MIAMI— Enterprises should look for a cloud supplier that provides a product that is highly scalable, automated and elastic, with usage-based billing, Lisa Pierce, managing vice president of the unified communications, network systems and services team at Gartner, advised an audience on Wednesday at the ITExpo show being held here.
In selecting a cloud provider or providers, it is "really important" for enterprises to be specific about their requirements, Pierce said.
Another panelist, Mike McCarthy, vice president of portfolio management for middleware services at IBM (NYSE: IBM) Global Technology Services, noted there is skepticism about the cloud among IT departments, so many enterprises are cautious about cloud adoption, putting less mission-critical applications in the cloud first.
Peder Ulander, vice president of marketing for virtualization and cloud computing at Citrix (Nasdaq: CTXS), said he is seeing a move toward IT-as-a-service, which includes "all the different elements of cloud computing" and a focus on the end user. He cited infrastructure-as-a-service as a popular cloud offering that enables enterprises to get higher operational and cost efficiencies out of virtualized systems.
Skip Chilcott, senior product manager for unified communications with Microsoft (Nasdaq: MSFT), agreed with McCarthy that enterprises in general are taking a cautious approach to cloud adoption, saying they are "testing the waters" in a number of areas, including email. "The key element is that it has to be done on the terms of the customer. It's not an all-or-nothing proposition," Chilcott observed.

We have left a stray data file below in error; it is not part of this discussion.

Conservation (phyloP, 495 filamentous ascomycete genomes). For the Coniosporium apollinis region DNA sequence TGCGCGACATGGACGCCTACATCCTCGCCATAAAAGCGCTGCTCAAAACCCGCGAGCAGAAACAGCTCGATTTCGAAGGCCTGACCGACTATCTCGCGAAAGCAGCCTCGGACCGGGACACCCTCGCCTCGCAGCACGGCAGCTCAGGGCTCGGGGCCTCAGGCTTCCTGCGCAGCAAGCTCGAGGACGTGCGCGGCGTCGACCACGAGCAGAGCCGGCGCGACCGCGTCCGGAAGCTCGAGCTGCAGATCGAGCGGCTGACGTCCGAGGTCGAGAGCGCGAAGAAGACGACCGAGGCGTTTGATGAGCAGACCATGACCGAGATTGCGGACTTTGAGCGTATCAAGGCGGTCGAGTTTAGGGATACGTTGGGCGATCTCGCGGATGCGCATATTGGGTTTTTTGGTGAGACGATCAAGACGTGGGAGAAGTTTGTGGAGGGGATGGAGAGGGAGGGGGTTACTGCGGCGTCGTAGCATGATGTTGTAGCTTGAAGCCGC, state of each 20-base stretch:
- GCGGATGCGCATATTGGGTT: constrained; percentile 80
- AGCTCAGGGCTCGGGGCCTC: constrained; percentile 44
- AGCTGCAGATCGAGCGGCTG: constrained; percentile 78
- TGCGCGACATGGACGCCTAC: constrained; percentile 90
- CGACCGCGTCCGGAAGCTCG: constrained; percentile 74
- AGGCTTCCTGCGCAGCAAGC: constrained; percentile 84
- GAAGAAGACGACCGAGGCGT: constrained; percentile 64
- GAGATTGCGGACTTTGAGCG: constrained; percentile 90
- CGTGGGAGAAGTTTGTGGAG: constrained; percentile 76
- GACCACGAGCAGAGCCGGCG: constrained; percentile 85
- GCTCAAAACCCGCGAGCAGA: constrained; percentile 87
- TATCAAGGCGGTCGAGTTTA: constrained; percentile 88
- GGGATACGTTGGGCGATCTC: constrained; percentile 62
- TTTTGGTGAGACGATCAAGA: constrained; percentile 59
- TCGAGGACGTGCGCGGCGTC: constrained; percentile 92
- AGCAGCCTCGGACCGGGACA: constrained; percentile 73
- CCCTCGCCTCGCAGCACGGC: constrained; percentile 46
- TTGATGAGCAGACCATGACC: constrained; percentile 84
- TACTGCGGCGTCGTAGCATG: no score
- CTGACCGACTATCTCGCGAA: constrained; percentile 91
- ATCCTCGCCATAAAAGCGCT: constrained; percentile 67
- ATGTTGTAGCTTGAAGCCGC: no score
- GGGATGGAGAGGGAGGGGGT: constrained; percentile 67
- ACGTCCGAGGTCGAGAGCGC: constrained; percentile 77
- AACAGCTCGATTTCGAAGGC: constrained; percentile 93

Kiran Bellare, director of marketing for HP (NYSE: HPQ) public cloud services, said it is important for cloud providers to enable enterprises to migrate existing apps to the cloud and offer different options, such as public cloud, private cloud or a hybrid solution.
Roberto De La Mora, senior director of worldwide unified communications solutions marketing at Cisco Systems (Nasdaq: CSCO), agreed with Bellare that providers need to leverage current IT investments when it comes to cloud services. He argued that for enterprises "hybrid cloud is the way to go."
The panelists also tackled the controversial topic of security in the cloud. "For everyone who is looking at virtualization and cloud, the question arises, 'How do I secure all this?' Pretty scary," said Pierce. She noted that of companies looking at the cloud, only 50 percent are asking themselves about security issues.
"Security has to be a partnership between the application owner and infrastructure provider… to ensure the right level of security," noted McCarthy.
Ulander advised enterprises to perform risk analysis of the cloud as they would for any other IT function. "Cloud is just another tool in your IT arsenal," he said.
"Security is the table stakes. This is not something as a provider that we can cut corners on," said Chilcott. "But you can't change the culture of an organization. Security is a cultural issue."
Concerns about cloud security have discouraged many enterprises from taking advantage of the cloud. And there is reason for concern. A recent survey by FlyingPenguin and OneLogin found that 71 percent of employees are using cloud apps not approved by their IT department.